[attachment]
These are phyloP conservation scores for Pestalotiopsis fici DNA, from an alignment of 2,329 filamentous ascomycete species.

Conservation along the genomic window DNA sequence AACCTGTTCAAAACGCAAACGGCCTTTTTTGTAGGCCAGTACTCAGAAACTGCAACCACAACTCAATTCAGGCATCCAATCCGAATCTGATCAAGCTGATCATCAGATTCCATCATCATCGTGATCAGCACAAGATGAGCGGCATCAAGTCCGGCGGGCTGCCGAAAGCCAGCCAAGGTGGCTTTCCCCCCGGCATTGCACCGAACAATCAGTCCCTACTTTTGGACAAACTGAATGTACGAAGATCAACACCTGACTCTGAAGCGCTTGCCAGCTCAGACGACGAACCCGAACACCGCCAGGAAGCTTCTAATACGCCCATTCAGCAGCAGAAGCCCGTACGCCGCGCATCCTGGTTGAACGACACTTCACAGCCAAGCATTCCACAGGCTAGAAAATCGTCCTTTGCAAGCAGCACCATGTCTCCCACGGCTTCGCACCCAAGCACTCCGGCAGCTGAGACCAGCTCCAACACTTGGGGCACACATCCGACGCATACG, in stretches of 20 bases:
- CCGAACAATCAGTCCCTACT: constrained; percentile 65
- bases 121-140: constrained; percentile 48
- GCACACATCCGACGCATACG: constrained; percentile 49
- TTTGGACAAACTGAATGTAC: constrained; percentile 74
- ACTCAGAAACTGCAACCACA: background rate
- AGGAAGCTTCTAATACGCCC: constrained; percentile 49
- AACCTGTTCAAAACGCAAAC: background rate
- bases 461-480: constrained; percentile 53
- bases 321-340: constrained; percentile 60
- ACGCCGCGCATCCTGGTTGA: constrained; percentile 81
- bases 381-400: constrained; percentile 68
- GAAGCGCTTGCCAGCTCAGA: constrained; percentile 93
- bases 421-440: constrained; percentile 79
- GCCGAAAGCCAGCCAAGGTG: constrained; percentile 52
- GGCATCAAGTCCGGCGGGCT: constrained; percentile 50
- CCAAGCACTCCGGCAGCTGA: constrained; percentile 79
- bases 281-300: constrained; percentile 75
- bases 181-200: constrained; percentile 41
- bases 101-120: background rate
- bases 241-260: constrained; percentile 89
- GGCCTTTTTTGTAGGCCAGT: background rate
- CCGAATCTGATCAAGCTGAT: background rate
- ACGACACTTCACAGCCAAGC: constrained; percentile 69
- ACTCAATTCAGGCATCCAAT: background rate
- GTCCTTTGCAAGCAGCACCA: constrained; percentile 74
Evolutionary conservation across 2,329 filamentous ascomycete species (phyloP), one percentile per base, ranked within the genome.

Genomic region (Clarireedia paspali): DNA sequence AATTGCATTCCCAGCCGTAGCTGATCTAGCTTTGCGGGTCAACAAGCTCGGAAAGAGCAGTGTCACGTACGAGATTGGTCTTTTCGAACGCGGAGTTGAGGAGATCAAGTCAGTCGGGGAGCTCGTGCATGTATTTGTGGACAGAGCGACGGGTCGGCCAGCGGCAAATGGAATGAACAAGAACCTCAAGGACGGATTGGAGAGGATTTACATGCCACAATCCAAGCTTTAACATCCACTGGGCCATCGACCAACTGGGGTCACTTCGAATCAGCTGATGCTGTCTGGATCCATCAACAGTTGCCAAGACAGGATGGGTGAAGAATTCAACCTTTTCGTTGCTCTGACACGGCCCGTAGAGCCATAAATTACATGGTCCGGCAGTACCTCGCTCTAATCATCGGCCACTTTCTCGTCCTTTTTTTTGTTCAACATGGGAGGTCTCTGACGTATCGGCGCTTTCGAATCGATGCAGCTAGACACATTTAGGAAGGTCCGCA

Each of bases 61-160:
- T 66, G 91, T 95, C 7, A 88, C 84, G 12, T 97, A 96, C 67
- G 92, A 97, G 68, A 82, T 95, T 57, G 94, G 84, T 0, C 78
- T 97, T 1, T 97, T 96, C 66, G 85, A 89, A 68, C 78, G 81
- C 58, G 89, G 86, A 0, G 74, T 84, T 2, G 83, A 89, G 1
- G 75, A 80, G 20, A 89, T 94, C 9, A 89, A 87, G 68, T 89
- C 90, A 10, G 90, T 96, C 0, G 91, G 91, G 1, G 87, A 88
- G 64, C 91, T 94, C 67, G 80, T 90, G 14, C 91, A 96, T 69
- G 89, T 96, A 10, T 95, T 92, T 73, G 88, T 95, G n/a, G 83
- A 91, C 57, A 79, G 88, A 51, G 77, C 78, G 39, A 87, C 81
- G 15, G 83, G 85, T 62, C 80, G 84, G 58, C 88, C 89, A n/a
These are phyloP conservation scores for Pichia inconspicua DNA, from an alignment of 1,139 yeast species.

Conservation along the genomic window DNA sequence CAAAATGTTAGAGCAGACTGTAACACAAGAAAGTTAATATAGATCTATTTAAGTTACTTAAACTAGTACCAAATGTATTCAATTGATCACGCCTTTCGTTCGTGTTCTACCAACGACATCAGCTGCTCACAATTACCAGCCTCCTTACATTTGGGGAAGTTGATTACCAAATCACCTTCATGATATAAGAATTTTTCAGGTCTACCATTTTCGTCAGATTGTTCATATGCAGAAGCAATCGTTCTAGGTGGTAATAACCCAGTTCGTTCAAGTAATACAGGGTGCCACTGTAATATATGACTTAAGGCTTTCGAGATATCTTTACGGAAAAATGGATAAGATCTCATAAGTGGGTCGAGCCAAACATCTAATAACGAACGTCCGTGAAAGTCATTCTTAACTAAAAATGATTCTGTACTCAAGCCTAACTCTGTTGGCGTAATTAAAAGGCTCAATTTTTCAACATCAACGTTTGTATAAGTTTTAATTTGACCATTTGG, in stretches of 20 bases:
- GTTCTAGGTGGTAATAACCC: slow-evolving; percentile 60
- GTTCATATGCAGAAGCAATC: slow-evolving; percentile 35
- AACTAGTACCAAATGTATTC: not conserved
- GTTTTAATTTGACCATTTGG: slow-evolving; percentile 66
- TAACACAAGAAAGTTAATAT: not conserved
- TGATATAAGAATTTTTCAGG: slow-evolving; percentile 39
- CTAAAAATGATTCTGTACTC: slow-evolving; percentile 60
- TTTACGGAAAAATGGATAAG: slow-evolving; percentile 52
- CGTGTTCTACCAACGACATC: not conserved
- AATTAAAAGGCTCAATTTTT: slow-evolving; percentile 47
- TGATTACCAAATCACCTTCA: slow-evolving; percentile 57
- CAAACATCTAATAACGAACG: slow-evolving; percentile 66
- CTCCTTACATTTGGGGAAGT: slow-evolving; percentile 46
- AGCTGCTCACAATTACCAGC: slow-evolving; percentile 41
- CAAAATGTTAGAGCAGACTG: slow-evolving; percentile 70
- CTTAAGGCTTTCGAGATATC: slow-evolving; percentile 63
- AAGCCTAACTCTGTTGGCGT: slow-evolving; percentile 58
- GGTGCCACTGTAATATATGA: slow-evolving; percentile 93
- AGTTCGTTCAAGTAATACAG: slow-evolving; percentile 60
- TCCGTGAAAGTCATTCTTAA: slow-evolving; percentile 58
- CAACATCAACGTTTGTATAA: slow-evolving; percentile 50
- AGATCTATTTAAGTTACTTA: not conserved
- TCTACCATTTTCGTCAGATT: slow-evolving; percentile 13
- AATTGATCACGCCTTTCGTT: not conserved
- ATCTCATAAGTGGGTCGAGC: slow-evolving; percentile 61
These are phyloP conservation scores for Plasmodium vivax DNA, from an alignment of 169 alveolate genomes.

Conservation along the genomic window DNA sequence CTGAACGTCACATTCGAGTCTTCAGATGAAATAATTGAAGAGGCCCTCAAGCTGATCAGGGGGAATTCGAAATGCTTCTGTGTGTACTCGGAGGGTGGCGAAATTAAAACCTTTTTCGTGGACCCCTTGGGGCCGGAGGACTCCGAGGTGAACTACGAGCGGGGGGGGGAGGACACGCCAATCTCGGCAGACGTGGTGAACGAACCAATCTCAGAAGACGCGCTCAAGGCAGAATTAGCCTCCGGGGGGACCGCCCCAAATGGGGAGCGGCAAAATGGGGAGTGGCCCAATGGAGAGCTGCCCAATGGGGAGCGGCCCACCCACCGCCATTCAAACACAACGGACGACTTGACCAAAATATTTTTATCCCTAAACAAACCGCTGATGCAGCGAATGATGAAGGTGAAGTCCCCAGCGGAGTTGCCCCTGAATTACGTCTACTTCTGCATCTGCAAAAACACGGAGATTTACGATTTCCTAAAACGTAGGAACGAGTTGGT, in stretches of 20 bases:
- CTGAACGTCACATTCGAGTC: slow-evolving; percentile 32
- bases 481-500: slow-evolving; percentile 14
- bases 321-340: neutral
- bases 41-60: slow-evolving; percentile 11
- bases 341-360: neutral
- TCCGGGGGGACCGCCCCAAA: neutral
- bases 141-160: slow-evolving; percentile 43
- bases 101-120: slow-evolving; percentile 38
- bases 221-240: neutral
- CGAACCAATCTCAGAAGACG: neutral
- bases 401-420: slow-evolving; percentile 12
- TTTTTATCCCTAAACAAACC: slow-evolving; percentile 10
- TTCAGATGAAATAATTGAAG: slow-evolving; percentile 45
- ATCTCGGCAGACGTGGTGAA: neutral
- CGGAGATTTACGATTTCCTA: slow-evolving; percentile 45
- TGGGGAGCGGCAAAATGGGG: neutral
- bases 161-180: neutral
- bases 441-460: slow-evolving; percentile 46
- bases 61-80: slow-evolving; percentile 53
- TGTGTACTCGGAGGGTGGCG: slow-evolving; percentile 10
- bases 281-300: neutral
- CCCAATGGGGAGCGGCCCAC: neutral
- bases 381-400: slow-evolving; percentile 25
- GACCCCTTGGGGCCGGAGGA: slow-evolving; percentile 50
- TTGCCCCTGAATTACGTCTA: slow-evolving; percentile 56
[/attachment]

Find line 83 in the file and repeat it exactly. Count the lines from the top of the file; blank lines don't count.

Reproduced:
- ATCTCGGCAGACGTGGTGAA: neutral